After a nearly two-year-long chase, the elusive former chief of the Oil and Gas Regulatory Authority (Ogra), Tauqeer Sadiq, was brought back to Pakistan and presented before an accountability court on Tuesday which, in turn, sent him on a 14-day physical remand.
The National Accountability Bureau (NAB) will now investigate Sadiq over Rs83 billion he and his accomplices allegedly embezzled during his tenure as Ogra chairman. A senior NAB official, however, said there were slim chances of the looted money being recovered from Sadiq.
Sadiq was formally handed over to a NAB team in Abu Dhabi on Monday, after a local court ordered his deportation from the Gulf state, where he had been in hiding for over a year. The former Ogra chief was brought back Tuesday morning and presented before the accountability court in Islamabad.
A court has already convicted Sadiq in the case and sentenced him to three years in jail. His appointment as Ogra chief was declared illegal in 2011 by the Supreme Court, after which he fled to Afghanistan and from there to the United Arab Emirates (UAE).
Before the accountability court, Sadiq denied all allegations and accused NAB officials of pressurising and torturing him. “They are trying to extract statements from me and want me to name President Asif Ali Zardari as an accomplice in the alleged corruption scandal,” he alleged.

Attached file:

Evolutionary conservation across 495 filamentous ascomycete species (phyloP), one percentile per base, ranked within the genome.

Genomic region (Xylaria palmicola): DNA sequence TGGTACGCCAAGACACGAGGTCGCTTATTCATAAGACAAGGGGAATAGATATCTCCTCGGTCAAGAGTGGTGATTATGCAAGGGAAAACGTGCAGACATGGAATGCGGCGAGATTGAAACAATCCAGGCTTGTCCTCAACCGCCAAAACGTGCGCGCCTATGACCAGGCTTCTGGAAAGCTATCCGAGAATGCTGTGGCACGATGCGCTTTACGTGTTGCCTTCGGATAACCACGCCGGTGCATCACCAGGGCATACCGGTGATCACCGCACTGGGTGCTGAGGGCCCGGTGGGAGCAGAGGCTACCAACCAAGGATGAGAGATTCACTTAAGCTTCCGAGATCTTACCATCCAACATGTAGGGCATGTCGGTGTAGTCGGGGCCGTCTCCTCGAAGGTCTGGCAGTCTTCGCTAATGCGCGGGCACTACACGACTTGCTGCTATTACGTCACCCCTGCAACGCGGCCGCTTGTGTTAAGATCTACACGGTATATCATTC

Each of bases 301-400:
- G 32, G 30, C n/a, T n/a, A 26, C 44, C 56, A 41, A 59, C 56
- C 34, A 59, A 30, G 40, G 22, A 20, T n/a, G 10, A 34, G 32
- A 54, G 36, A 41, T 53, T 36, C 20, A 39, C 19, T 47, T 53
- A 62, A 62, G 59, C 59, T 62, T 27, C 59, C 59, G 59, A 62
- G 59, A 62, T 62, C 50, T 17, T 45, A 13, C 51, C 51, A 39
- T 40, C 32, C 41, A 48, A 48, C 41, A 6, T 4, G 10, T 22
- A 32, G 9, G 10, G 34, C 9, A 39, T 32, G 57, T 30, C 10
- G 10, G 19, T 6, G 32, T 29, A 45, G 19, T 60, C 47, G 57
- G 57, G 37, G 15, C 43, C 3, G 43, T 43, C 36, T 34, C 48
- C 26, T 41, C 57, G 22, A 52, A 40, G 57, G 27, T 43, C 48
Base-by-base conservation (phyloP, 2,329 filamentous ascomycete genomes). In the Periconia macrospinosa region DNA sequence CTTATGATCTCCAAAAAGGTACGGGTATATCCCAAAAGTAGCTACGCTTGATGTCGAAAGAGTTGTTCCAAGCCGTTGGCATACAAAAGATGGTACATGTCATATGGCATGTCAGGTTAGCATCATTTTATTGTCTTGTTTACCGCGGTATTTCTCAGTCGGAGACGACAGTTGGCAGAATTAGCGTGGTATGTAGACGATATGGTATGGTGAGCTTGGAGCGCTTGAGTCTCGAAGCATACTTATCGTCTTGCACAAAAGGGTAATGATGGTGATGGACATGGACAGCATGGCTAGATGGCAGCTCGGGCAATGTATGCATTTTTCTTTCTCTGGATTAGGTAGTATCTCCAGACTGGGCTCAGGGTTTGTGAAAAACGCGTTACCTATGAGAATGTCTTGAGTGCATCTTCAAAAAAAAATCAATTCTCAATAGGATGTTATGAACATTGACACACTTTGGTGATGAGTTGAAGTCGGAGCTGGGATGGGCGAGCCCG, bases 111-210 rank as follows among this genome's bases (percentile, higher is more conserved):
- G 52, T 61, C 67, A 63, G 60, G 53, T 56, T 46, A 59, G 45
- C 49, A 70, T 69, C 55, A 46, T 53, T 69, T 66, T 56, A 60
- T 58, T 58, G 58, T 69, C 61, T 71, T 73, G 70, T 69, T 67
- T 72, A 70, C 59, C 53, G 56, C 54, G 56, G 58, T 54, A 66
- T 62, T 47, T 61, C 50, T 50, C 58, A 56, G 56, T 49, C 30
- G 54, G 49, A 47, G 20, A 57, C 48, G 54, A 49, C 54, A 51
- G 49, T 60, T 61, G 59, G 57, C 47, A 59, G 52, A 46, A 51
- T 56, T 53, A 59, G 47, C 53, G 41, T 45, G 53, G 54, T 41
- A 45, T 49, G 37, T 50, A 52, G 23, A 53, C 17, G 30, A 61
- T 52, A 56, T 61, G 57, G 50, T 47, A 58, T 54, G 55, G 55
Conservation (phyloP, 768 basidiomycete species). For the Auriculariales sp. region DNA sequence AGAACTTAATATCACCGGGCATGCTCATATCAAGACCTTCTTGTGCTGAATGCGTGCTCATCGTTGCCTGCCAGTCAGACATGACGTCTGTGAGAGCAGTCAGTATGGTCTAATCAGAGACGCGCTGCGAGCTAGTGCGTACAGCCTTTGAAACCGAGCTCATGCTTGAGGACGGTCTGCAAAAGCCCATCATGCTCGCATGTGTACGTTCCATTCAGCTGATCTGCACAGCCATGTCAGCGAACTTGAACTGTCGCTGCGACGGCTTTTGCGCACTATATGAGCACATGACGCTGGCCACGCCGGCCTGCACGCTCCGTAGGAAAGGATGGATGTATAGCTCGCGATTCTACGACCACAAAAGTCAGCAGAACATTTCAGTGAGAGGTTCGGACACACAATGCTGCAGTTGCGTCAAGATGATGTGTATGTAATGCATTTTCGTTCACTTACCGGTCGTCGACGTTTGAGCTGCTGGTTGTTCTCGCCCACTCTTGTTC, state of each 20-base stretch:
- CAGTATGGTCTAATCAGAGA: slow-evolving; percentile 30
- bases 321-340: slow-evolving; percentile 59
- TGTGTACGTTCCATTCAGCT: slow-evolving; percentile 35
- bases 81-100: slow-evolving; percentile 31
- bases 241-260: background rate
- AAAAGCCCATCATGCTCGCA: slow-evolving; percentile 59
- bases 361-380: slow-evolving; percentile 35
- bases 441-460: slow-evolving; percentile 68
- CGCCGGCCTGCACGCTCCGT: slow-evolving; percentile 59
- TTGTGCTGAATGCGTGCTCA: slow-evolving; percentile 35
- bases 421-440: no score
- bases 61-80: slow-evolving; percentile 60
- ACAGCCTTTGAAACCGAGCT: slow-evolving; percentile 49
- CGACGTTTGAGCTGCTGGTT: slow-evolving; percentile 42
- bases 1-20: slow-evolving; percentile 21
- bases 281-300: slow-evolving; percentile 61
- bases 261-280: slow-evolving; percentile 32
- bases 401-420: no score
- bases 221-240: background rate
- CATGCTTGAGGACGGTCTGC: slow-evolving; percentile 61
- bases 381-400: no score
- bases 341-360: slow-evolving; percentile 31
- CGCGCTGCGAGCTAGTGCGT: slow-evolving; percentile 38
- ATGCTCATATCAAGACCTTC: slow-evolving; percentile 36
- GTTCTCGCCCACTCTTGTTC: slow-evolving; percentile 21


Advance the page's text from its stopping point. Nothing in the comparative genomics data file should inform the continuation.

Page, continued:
The NAB investigating officer denied Sadiq’s accusations. The court ordered an immediate medical check-up to ascertain if Sadiq was tortured. But medics at the Poly Clinic Hospital declared him physically fit.
Investigations for the recovery of Rs83 billion will begin on Wednesday, but officials have no high hopes. “Only some money would be recoverable from individuals, while the remaining amount will stay with the gas companies that paid the money,” said the senior NAB official who spoke to The Express Tribune.
However, he added that 17% of around Rs 44 billion the bureau would recover would go to the national exchequer.
The official denied Sadiq had disclosed the names of people who had ordered or helped him during and after the corruption scandal. Former prime minister Yousuf Raza Gilani was summoned by NAB investigators on July 2, 2013 but he didn’t show up.
Sadiq was accused of misconduct and corruption in the award of licences for CNG stations. According to the prosecution, Sadiq and co-accused had issued 306 licences for new CNG stations during the fiscal 2009-10 and 170 licences in 2010-11 flouting a 2008 government ban.
The NAB official said the bureau had earlier submitted an interim reference before the accountability court. The final reference will be submitted after completing the ongoing investigations, he added.
Published in The Express Tribune, July 10th, 2013.
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